Even as she entered the arena to perform a test that would help the U.S. team earn the gold medal at the 1984 Olympic Games in Los Angeles, Torrance Watkins knew she’d blown it. The only U.S. rider to finish without jumping penalties, she still regrets misreading the warm-up Finvarra would need for the dressage.
“I had always ridden him on the edge, and it worked well,” she says. “But I knew the crowds in L.A. would be huge. You had to go through a gap into this huge arena. It was like hitting a wall of sound. I didn’t know if he could handle it.”
Before her dressage test, she rode him five times. “I slit his proverbial throat with too much flatwork,” she says. “When I got into the arena, he was dead on his feet. I can never forgive myself for riding ‘Andy’ so badly that day.”
It’s not surprising to find Watkins would be disappointed with a performance that ended with a gold medal. She’s always valued her relationship with her horses over any prizes, and she’s never stopped pushing to learn from her mistakes, never stopped aiming for perfection, even after she became one of the sport’s biggest names.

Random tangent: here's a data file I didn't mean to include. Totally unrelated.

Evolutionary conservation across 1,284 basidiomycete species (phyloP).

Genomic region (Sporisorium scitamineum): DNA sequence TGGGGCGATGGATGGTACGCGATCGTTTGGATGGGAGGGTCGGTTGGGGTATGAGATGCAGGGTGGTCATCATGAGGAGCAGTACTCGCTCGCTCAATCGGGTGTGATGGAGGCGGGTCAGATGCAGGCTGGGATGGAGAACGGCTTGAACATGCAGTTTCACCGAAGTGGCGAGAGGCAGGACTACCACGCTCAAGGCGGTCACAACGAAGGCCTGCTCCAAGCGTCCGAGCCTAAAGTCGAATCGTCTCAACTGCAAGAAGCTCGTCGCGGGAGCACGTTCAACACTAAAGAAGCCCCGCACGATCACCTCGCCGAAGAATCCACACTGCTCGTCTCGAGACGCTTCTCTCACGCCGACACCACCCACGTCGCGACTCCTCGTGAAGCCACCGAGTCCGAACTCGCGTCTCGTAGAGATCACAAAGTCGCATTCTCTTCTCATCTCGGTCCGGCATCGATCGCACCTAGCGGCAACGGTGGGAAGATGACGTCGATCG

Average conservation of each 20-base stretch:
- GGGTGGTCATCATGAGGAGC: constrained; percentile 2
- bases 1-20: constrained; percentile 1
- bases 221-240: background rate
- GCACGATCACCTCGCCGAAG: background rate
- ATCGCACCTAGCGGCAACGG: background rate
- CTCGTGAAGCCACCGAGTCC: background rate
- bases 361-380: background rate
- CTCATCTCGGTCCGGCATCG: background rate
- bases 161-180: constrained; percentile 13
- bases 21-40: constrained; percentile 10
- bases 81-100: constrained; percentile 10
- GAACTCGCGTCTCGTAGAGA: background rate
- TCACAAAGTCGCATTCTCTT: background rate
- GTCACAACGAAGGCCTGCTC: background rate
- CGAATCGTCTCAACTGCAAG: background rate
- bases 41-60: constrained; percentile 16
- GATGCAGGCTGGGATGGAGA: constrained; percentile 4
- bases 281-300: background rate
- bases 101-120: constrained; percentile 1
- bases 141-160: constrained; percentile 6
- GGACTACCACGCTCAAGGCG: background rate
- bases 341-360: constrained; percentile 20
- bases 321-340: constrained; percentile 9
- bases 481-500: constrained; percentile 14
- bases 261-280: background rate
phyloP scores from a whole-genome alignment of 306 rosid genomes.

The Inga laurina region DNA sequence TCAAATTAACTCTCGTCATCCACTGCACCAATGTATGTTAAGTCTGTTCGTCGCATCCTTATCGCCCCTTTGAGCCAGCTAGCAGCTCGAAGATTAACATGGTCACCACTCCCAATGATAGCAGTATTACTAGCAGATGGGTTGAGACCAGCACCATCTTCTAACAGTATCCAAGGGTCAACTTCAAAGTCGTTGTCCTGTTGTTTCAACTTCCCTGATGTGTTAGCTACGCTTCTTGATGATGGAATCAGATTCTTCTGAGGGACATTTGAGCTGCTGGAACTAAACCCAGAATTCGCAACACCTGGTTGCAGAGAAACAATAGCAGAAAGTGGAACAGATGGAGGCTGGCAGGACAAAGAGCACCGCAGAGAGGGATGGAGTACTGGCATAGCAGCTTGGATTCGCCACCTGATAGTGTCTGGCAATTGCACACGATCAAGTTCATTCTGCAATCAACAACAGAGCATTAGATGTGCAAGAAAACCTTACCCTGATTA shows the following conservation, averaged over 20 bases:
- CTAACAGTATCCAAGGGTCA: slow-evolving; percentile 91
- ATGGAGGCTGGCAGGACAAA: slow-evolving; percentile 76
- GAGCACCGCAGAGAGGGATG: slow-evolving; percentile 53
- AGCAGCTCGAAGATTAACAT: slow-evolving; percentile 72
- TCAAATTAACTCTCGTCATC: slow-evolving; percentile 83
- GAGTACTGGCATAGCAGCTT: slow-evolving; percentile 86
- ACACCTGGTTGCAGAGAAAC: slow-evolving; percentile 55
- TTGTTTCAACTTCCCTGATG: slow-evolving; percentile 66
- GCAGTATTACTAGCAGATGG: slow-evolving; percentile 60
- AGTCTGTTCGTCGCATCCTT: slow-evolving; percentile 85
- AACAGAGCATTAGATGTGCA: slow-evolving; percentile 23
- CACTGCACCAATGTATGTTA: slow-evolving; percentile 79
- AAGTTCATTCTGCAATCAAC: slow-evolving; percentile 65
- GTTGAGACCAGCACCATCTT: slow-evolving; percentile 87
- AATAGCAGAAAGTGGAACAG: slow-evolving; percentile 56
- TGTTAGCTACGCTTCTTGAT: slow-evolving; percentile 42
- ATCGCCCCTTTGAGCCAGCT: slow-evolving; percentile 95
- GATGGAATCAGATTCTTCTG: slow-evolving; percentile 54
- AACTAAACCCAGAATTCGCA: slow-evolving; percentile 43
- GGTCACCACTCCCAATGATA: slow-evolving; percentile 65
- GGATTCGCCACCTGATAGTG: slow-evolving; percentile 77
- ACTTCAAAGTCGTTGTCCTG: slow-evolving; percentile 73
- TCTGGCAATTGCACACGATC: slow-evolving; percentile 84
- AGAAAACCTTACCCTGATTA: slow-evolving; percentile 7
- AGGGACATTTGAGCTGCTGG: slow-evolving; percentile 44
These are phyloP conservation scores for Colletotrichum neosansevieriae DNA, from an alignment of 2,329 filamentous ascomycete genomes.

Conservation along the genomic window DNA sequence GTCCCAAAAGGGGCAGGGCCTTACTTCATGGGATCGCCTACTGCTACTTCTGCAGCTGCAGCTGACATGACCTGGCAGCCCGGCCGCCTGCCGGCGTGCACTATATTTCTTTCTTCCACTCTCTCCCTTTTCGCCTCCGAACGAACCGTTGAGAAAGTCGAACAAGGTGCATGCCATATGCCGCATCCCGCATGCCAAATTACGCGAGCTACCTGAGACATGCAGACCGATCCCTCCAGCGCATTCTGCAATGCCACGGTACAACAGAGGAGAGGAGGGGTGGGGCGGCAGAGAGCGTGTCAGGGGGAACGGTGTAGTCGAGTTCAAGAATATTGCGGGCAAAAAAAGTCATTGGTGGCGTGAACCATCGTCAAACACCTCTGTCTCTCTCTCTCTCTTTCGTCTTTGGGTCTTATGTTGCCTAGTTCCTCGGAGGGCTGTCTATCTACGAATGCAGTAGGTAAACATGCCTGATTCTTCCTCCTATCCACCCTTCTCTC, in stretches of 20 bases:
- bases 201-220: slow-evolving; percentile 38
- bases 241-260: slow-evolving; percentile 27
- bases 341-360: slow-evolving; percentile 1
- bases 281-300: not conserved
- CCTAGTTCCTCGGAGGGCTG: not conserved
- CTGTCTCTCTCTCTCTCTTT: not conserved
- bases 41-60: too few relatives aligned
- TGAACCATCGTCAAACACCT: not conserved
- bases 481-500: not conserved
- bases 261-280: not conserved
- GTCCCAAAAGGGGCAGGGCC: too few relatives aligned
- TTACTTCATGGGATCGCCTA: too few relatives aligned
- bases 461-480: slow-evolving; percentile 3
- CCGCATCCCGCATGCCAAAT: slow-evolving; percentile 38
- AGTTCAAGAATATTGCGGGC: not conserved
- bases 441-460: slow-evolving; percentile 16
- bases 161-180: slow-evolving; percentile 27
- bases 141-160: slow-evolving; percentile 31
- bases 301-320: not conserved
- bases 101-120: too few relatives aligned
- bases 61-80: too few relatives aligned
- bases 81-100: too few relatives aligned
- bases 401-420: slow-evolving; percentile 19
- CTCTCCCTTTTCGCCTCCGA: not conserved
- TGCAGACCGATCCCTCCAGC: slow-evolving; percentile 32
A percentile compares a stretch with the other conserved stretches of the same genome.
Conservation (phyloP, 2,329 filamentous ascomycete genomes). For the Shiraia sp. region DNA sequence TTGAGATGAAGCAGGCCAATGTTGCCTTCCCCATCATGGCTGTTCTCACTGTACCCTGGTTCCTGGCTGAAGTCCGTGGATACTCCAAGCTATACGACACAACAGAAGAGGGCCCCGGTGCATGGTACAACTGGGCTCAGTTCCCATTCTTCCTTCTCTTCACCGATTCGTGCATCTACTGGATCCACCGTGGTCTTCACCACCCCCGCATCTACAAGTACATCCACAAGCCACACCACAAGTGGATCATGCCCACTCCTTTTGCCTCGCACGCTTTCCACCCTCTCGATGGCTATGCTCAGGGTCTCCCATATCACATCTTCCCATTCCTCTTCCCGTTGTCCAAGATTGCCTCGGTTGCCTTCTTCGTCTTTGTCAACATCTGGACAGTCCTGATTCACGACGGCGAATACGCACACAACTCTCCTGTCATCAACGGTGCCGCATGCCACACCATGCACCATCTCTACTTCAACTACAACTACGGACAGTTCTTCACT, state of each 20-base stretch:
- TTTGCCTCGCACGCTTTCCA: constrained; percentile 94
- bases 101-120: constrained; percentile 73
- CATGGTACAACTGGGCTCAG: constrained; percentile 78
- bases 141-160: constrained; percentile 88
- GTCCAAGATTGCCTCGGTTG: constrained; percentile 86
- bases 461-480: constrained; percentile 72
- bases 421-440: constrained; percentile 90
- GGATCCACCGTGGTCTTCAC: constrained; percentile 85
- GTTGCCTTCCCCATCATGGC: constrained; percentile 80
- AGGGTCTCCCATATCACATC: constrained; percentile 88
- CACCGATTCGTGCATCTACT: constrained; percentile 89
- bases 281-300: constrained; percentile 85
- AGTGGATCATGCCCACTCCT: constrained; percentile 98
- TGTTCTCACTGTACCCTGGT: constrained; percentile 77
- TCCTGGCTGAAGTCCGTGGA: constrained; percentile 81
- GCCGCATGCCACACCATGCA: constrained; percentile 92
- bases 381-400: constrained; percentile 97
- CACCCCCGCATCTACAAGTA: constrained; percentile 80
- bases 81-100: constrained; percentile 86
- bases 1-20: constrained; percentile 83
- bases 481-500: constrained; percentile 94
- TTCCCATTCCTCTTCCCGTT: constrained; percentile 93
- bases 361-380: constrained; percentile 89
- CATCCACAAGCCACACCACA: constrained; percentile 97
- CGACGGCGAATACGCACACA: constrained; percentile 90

Recalling her induction into the U.S. Eventing Association’s Hall of Fame in 2003, she poses one question: “Why can’t it be about the horses and not the people?”
The first woman to receive the honor, Watkins was also one of the sport’s first real stars, the first woman to win an individual Olympic medal in eventing (at the 1980 alternate Games) and the U.S. Combined Training Association (now USEA) Rider of the Year in 1980.
It didn’t hurt that Watkins was gorgeous, a former fashion model who had trained as a ballet dancer. Her longtime friend Packy McGaughan, a trainer and event rider who won team gold at the 1987 Pan American Games (Ind.), recalled first seeing her ride at the 1978 World Championships (Ky.).
“She was the most beautiful rider on a horse I’d ever seen,” he said. “She had more charisma than anyone else in the horse world. She was just amazing.”
But before the medals, titles and fame, there was just a passion for horses.
This is an excerpt from the article “Living Legend: Torrance Watkins” by Mickey Rathbun, which appears in the Aug. 1 & 8 issue of The Chronicle of the Horse, our Olympic Preview issue.
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